This academic year has proven itself to be an exciting one for Professor John Shoptaw; after publishing his book of poetry Times Beach in late 2015, he received both the Notre Dame Book Review Prize, as well as the 2016 Northern California Book Award for Poetry for his work.
Earlier last month, English Alum (’13) and current English PhD student at Stanford University Armen Davoudian, sat down to discuss the book with Professor Shoptaw, which you’ll find below.
Armen Davoudian: Times Beach follows the course, through geography, and the plot, through history, of the Mississippi River. It opens with poems of beginning – among them a sequence on baptism, an ode to a well-spring playfully titled “Oh Well,” and an elaborate originary (mock-)epic centered on the river’s headwaters in Lake Itasca – and it ends in Louisiana’s Mississippi River Delta, where the river empties into the Gulf of Mexico, with “The Dead Zone.” Or so would run a linear account of the book and of the river; yet as you write, “a river is not a line … but a whole floodplain of possibilities: the course it currently takes / along with all those it might have.” Is this also an account of poetry? How are the poems in Times Beach not linear narratives but, in a metaphor Charles Olson would have recognized, plains or fields of possibilities?
John Shoptaw: “I dwell in Possibility –” as Dickinson put it, “A fairer House than Prose –” The Mississippi is mighty, powerful and full of possibility. So yes, possibility means poetry. And a poetry book, to paraphrase Rimbaud, would be a deliberate derangement of all of its poems. I fiddled with the ordering of the poems in Times Beach. I originally placed “Itasca” first and “The Dead Zone” last. Then I reminded myself that I was only writing about the river system because I was born and raised in the floodplains of the Missouri and Mississippi, most particularly along Little River in New Madrid county, the epicenter of the 1812 earthquake (the largest ever recorded in the continental U.S.). So I thought of starting with my baptism in the ditch that drained our hardwood swamp for logging, and radiating outward. The final ordering of poems (each new section let me begin again) keeps something of both trajectories. T.S. Eliot wrote that “What might have been” remains “a perpetual possibility” only “in a world of speculation,” but that’s where poems like to dwell. I am taken with John Ashbery’s idea of a perpetually latent happiness, which includes for me the possibility of a latent sadness, a darker house or storm shelter than prose.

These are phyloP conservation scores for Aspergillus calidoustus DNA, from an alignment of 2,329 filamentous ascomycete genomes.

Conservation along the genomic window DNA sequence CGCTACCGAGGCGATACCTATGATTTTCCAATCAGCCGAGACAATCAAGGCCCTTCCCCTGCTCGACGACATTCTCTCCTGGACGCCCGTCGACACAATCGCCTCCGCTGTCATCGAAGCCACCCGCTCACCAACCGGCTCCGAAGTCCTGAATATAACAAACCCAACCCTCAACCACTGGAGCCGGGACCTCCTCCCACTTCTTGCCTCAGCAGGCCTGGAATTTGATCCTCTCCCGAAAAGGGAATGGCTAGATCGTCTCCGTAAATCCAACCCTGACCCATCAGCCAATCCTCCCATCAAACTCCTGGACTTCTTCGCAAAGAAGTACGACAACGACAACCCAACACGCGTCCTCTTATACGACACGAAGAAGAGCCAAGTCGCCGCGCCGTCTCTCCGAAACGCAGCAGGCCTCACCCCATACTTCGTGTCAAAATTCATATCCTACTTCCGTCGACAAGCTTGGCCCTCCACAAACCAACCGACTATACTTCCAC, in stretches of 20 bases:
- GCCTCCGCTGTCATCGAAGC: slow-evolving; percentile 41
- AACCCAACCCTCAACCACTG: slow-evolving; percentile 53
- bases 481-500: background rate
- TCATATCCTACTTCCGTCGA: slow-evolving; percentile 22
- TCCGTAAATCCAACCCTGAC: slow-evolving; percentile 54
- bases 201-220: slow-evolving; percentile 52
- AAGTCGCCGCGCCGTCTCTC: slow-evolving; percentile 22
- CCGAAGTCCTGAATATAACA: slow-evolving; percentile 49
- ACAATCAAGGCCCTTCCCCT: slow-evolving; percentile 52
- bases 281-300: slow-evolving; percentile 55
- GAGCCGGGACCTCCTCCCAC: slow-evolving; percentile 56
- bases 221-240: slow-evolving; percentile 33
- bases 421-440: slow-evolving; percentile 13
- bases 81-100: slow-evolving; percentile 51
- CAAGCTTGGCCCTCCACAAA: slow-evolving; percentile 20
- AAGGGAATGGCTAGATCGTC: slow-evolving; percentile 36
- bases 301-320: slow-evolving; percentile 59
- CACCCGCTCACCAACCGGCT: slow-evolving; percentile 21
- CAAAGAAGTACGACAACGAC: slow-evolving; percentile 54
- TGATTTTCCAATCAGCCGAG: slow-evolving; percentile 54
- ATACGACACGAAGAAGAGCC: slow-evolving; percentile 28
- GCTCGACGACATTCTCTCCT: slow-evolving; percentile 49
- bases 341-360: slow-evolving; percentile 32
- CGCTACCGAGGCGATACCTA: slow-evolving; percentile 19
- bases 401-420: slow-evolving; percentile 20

AD: History and the environment emerge as perhaps the book’s most ambitious topics. More meticulously researched, footnoted, and detailed than is usual for a collection of poetry, Times Beach is an astonishing feat of historiography and nature writing – of what used to be called natural history. One may even say, twisting a metaphor from Marianne Moore, that the poems here try to put real toads in real gardens, vigorously blurring the line between description and imagination. You even invoke the 19th century panorama, a documentary genre if there ever was one. Why this degree of … realism?
JS: Possibility rooted in actualities – that’s my tree house. Neither the New York School nor Language Poetry, two huge influences on me, showed much interest early on in either the historical or natural world. I wanted to write a muddy impure poetry dependent on the life – biographical, historical, and natural facts – beyond the margins of the book. So I reconsidered Heaney (through Muldoon), Williams, and Moore. At the same time, I didn’t want to merely versify cultural or environmental history; they’re clearer in prose. So no naked realism for me, no matter without manner. Take the opening natural event in “Blues Haiku”: “I want to blur” from the shore like a crawfish, and then sit “pinching moss off a cypress knee,” standoffish like a self-possessed Poet. And when I wrote “I might just walk barefoot” into the Mississippi “like a Sadhu to the Ganges,” I was thinking of baptism and also the immense river festival, the Kumbh Mela, where the river isn’t a symbol but a revivifying medium. Without that far-fetched likeness, my foot-washing (metrically speaking) wouldn’t be poetry.